Christians from all the traditions of the Church – Roman Catholic, Orthodox, and Protestant – believe that the Bible is the Word of God. That is why in most traditional Churches, the declaration, ‘This is the Word of the Lord’, is made after the lector reads the assigned portion of the Bible in the lectionary. What do Christians mean by this statement? At the most fundamental level, to say that the Bible is the Word of God is to somehow relate it to the revelation of God. Christians believe that God has disclosed himself to man through various ways. Without this revelation, it is impossible for human beings to come to a certain knowledge of God because God is not an object of this world, and is therefore inaccessible to human senses.
Christians believe that God has revealed himself through creation. Just as an artist discloses something of himself through his work of art, so God the Creator reveals himself through the things that he has made. Christians also maintain that God has revealed himself through his acts in human history, particularly through his dealings with the people of Israel. And finally and supremely, God has revealed himself through his incarnate Son, Jesus Christ. Christians believe that the Scriptures of the Old and New Testaments faithfully and accurately record these revelations of God. Therefore Scripture in this sense can be said to be revelatory because it bears witness to the revelation of God in Israel and in Jesus Christ. And insofar as the Bible bears witness to the revelation of God, it may be said to be the Word of God.
It must be pointed out that when theologians use this phrase ‘Word of God’ they use it to refer primarily to Jesus Christ, the incarnate Word. As the eternal Word of God incarnate, Jesus Christ is the supreme revelation of God. We might say that he is God’s Word in the primary sense. But the phrase ‘Word of God’ is also used to refer to the Bible, albeit in a derivative and secondary sense, because the Bible bears witness to Jesus Christ. This is the teaching of the early Fathers of the Church. It is the understanding of the great Reformers of the sixteenth century, especially Martin Luther and John Calvin. Because the Bible is the Word of God in the secondary and derivative sense, Christians do not worship the Bible – they are not guilty of bibliolatry. Christians worship Christ who as God’s Eternal Word is therefore of one being (Greek: homoousios) with the Father and the Holy Spirit.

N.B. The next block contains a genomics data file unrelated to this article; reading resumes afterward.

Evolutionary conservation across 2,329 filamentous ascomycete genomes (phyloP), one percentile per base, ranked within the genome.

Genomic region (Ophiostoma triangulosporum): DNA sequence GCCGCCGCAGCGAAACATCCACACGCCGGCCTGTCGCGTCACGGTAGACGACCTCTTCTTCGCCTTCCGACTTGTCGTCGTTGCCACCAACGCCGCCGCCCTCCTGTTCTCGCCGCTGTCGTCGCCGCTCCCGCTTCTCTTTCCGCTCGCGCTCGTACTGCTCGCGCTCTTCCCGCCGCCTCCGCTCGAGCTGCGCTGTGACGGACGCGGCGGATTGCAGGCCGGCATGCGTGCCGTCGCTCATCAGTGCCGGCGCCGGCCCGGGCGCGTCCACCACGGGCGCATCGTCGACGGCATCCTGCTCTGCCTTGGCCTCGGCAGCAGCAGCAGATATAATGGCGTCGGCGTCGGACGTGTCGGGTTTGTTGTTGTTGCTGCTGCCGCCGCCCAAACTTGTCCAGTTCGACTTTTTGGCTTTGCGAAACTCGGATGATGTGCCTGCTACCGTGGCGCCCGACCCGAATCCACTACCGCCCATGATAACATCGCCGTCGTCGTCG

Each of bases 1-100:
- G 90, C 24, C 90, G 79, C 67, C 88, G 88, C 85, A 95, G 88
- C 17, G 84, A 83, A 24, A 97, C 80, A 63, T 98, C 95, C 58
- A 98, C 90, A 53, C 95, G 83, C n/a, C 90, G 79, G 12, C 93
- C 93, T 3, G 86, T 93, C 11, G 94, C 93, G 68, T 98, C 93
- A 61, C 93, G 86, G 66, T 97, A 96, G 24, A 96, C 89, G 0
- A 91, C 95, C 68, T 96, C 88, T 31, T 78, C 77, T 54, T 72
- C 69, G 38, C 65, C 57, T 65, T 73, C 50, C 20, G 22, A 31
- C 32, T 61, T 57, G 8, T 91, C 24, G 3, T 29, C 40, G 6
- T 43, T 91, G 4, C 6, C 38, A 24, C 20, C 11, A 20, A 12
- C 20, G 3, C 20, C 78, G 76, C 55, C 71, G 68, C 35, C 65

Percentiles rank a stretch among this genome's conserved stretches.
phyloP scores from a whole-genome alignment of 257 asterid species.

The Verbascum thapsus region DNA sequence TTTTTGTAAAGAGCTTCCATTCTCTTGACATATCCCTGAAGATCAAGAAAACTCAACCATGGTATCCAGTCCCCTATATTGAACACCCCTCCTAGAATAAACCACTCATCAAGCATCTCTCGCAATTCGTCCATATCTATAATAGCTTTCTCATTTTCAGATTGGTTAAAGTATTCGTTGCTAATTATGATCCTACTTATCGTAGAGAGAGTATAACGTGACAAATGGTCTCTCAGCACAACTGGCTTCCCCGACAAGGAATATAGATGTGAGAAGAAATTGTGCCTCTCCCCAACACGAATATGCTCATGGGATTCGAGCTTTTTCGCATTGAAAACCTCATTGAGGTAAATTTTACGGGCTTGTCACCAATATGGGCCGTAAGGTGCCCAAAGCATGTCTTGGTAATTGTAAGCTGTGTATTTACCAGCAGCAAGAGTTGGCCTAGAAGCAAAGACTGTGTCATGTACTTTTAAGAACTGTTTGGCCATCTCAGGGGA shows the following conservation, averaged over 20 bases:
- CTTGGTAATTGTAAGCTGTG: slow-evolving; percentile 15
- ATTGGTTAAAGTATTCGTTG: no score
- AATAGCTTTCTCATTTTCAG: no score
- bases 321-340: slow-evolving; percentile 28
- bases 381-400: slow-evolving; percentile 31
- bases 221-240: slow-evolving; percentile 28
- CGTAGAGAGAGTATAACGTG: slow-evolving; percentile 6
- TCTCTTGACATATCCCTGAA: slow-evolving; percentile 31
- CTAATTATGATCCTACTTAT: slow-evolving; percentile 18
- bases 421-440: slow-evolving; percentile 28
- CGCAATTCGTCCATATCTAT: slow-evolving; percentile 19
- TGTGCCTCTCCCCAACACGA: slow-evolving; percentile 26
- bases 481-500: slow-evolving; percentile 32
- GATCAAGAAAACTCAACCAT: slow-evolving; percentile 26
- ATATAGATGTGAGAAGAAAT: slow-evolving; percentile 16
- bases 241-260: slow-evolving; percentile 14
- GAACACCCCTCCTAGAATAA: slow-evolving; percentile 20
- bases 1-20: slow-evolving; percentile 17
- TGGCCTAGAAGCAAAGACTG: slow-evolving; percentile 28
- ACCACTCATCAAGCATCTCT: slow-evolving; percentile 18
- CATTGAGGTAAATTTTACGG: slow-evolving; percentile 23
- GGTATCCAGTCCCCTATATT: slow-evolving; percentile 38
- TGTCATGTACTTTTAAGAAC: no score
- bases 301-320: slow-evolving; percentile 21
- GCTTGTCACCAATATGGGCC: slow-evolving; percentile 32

When Christians say that the Bible is the Word of God, they maintain that the Bible is not simply a library of the writings of human beings. To be sure, the Bible comprises the writings of men and women of different times and places. But Christians maintain that the Bible cannot be reduced to the works of its human authors. When Christians claim that the Bible is the Word of God, they insist that its formation is inspired and guided by God himself. According to the Christian Faith, the Bible is inspired by the Holy Spirit. This means that the Spirit guided and superintended the work of the human authors of the Bible to produce the resulting work.
Therefore, contrary to the claims of liberal theologians who argue that the Bible consists of merely the religious writings of man, the orthodox teaching is that the Bible was written under the special guidance of the Holy Spirit. Thus, we read in 2 Timothy 16-17: ‘All Scripture is given by inspiration of God, and is profitable for doctrine, for reproof, for correction, for instruction in righteousness, that the man of God may be complete, thoroughly equipped for every good work’. Space does not allow a fuller discussion of what this inspiration entails. We will have to address this question in another article.
Does this mean that the Bible is inerrant? Before answering this question, we must be clear in our minds about the nature of the books that make up the Bible. The Bible is not a scientific document or a textbook that provides a scientific account of how the world came into being. Some aspects of the debate between (for lack of better terms) ‘evolutionists’ and ‘creationists’ are muddled because both sides fail to appreciate this. In the same way, the Bible is not strictly speaking a history book, although it describes many historical events. The Bible is primarily a book that focuses on God’s dealings with the world. It reveals God’s intentions and purposes for the world and for humankind. Put differently, the Bible is a theological book: it has to do with God and his salvific will for his creation. Through the use of many different literary genres, the Bible describes God’s saving acts in history, and in so doing bears witness to him.
It is only when we understand the true nature of the Bible that we can answer the question regarding its inerrancy. As a book that has to do with God and his will for the creation, the witness of the Bible is not only inerrant but also infallible. Thus, the Bible is not mistaken when it reveals that God is the Creator of the world. Its witness regarding God’s love and the grace, and his unconditional offer of salvation is impeccably true. The Bible does not err when it points to Jesus of Nazareth and bears witness to the fact that he is the incarnate Son of God, the only Saviour of humankind. It is precisely in this sense that the Bible is the Word of God. The Bible is the Word of God because it bears inerrant and infallible witness to the Triune God who has made available the gift of salvation to all who would call on his name.
Dr Roland Chia is Chew Hock Hin Professor of Christian Doctrine at Trinity Theological College and Theological and Research Advisor of the Ethos Institute for Public Christianity. This article was first published in Word@Work (December 2012).